It holds a rating of 71% on , based on 58 reviews. There is no omniscient narrator, telling us what it means, or providing us with a larger perspective. Ascher himself had had sleep paralysis experiences beginning some fifteen years earlier and The Nightmare is a result of his discovering an online community of those who have had similar experiences and setting out to document these. For in that sleep of death what dreams may come When we have shuffled off this mortal coil Must give us pause. One woman describes being raped by a shadow figure who crawled on top of her in bed, and she was unable to move or resist. They try to draw pictures of what they saw, scribbling images out when it doesn't look right.
Freddy Krueger was the shadow man they saw in their dreams, and he wore a hat, too, as the visions often do. Connie Yom makes the claim that when the night terrors came she called the name of Jesus, despite having no knowledge of Christianity, and has never been plagued by them since — she has now become a believer and is certain that they are signs of demonic activity. The documentary focuses on people suffering from , a phenomenon where people find themselves temporarily unable to move, speak, or react to anything while they are falling asleep or awakening. The Nightmare is a 2015 American directed by. There are even some spider scares. The Nightmare was deservedly nominated for an audience award at the 2015 South by Southwest Film Festival. The film had its world premiere on January 26, 2015 at the and focuses on the topic of.
Each person interviewed has struggled to control their sleep paralysis. While there are similarities in the stories, each person has a different version of the same experience, and Ascher and his production team has worked beautifully to help bring that to life. The most in-depth — and thus engaging — story is that of Chris portrayed in the re-enactments by Siegfried Peters. Critical reception The film received generally positive reviews from critics. Everyone describes that there is a spiritual element to the experience, a tug-of-war between Good and Evil. Something terrible is going to happen and the person is unable to move or to react.
He wondered if a lot of alien abduction stories were actually sleep paralysis. What is unique to the sufferer is actually a common experience. Rodney Ascher first appeared on the public radar with the documentary 2012. The film had its world premiere on January 26, 2015 at the and focuses on the topic of. Crew Director — Rodney Ascher, Producers — Ross M.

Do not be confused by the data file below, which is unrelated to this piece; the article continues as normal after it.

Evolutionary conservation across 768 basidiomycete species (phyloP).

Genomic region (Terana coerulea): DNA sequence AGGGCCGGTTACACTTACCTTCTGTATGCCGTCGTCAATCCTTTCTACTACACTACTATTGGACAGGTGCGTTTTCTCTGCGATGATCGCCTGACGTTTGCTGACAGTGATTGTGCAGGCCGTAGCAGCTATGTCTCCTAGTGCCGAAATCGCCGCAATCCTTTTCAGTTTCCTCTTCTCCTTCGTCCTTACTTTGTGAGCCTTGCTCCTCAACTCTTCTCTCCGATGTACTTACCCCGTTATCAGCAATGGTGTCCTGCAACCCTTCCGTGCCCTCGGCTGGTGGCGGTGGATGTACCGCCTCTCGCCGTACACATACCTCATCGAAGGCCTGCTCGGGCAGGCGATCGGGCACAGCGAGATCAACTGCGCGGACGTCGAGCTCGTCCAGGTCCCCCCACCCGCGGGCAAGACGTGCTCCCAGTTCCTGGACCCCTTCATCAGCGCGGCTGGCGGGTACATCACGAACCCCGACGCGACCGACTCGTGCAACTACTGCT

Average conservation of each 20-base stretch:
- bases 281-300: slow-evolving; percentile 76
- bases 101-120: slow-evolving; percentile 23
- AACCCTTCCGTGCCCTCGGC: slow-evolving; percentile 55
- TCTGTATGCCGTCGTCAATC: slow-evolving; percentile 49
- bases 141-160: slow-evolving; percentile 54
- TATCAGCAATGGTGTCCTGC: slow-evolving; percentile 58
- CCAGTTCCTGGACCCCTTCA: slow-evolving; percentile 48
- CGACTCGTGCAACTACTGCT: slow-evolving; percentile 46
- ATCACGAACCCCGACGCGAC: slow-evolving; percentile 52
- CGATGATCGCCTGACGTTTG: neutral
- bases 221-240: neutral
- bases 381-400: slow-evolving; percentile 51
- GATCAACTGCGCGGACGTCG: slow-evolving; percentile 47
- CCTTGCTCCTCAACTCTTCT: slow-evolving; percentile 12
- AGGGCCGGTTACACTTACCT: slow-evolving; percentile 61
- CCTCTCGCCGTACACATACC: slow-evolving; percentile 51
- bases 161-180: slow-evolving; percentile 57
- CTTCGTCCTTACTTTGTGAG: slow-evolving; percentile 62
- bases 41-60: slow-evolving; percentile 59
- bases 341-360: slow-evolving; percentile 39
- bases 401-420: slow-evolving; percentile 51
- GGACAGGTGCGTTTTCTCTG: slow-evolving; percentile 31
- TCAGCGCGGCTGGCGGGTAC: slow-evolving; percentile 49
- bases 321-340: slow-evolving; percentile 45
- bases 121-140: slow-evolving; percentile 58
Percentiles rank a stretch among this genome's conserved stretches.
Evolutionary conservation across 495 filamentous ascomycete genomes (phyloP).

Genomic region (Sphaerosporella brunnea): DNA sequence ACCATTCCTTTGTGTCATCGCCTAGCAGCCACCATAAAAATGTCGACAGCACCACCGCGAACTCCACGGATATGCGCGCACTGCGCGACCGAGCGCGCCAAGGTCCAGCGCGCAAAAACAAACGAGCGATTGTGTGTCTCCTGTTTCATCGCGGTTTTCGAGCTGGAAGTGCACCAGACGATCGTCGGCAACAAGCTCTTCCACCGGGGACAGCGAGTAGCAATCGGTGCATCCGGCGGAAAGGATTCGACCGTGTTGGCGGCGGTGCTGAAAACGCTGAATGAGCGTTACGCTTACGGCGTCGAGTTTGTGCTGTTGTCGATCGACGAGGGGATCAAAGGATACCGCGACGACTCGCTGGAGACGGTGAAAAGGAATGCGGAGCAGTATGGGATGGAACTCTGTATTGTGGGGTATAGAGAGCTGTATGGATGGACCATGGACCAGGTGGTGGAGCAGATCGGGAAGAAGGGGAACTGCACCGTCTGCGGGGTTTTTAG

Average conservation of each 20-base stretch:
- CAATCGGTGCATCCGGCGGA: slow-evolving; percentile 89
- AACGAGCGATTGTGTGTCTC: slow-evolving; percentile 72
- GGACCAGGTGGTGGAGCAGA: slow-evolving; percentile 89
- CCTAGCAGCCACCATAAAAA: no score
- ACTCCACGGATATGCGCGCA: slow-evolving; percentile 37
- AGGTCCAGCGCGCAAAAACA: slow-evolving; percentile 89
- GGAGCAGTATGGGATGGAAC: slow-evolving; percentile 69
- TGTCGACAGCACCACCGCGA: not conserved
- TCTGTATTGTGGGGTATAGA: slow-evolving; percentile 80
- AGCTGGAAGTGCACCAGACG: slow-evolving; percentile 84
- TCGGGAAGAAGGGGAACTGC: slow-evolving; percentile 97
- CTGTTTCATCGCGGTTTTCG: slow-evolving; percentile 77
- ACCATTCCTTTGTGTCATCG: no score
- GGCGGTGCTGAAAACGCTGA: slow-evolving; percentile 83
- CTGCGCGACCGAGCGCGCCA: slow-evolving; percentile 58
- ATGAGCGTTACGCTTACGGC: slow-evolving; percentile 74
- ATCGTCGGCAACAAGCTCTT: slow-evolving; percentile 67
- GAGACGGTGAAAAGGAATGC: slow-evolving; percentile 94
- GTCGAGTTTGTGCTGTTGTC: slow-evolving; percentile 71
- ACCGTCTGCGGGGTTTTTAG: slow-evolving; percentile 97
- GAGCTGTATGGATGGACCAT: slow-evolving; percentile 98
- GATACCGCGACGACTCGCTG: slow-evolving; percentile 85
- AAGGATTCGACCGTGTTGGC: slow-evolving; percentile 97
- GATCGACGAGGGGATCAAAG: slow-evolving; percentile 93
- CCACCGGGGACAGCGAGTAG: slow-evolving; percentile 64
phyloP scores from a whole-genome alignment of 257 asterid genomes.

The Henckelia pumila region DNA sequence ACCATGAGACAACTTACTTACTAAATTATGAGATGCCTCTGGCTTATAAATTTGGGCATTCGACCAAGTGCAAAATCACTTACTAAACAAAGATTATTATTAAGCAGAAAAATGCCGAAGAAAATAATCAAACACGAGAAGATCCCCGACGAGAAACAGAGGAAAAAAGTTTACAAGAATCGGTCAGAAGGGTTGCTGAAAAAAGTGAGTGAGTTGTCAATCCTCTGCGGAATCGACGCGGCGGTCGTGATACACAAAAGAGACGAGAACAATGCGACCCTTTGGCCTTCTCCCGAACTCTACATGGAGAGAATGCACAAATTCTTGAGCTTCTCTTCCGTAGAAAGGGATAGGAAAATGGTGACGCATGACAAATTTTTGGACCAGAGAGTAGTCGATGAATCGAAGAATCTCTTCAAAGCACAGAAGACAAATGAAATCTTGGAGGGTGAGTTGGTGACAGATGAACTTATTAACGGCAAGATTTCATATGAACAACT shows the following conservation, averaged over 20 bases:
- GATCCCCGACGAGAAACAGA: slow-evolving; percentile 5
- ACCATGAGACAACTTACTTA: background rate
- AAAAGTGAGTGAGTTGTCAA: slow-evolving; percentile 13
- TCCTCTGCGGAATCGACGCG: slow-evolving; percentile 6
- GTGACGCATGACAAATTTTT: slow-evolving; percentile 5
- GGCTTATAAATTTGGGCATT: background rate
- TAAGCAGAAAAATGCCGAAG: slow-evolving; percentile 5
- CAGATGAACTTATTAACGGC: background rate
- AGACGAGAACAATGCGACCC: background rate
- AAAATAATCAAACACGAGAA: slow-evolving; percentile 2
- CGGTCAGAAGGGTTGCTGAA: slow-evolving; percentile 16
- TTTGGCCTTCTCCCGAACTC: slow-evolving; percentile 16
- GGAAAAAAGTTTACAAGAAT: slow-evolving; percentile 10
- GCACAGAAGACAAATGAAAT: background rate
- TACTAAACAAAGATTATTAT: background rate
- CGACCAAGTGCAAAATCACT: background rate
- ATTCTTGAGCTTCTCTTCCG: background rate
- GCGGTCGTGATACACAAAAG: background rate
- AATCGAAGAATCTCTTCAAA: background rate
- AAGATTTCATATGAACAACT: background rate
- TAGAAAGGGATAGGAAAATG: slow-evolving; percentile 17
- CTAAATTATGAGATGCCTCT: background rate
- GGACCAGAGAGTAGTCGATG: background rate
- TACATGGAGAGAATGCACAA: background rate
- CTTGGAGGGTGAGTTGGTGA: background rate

Occasionally this paralysis will be accompanied by physical experiences or hallucinations that have the potential to terrify the individual. Ascher chose his subject because it had happened to him in the past. People suffer in isolation, thinking they are the only ones. One woman was obsessed with the architecture of The Overlook Hotel, making her own floor plans. .
There is the sense in all of this of eight individuals trying to cope with and find explanation for something utterly inexplicable that is happening to them. Bei der Schlafparalyse wacht der Betroffene auf und kann sich nicht rühren; er steckt in einer Art Schlaf-Wach-Zustand. Etwa Reales, etwas Übersinnliches oder doch nur ein böser Traum? People describe a feeling that something is approaching, from behind them, or towards them. There are no official talking heads from the scientific community, showing us diagrams of sleep cycles or brain waves. To sleep - perchance to dream: ay, there's the rub! Während Arme und Beine wie gelähmt sind und er kein Wort herausbringen kann, beschleunigt sich die Atmung und das Herz beginnt zu rasen.
There is a tingling sensation, like static, like nerve endings shorting out from overuse. And it's coming to get you. Vor ihren Augen spielt sich ein wahrer Albtraum ab. Und dann sehen viele eine Gruselgestalt oder andere Schreckensvisionen. In the film, Ascher interviews each participant and then tries to re-create their experiences on film with professional actors. Ascher himself has experienced sleep paralysis, and was struck, in his research, by how the stories all sounded the same.
Bridger Nielson's cinematography is moody and gloomy, inky-black shadows punctuated by fragile colored night-lights, blue-lit doorframes, shadowy figures moving through the blackness, across the foreground, silhouetted in doorways. Fusili's painting is phantasmagorical, but to those in the documentary, it is an accurate depiction of their reality. One guy slept with the television on and that seemed to help for a time. So it seems that the power of suggestion is also in play in these situations. Also, particularly frightening was the description of pain he endured on his genitals. There is not the usual thing you might expect in a documentary where the stories are broken up by interviews with experts, psychologists and medical doctors who explain why this is happening — Ascher simply creates a bare stage and allows the interview subjects to recount their experiences.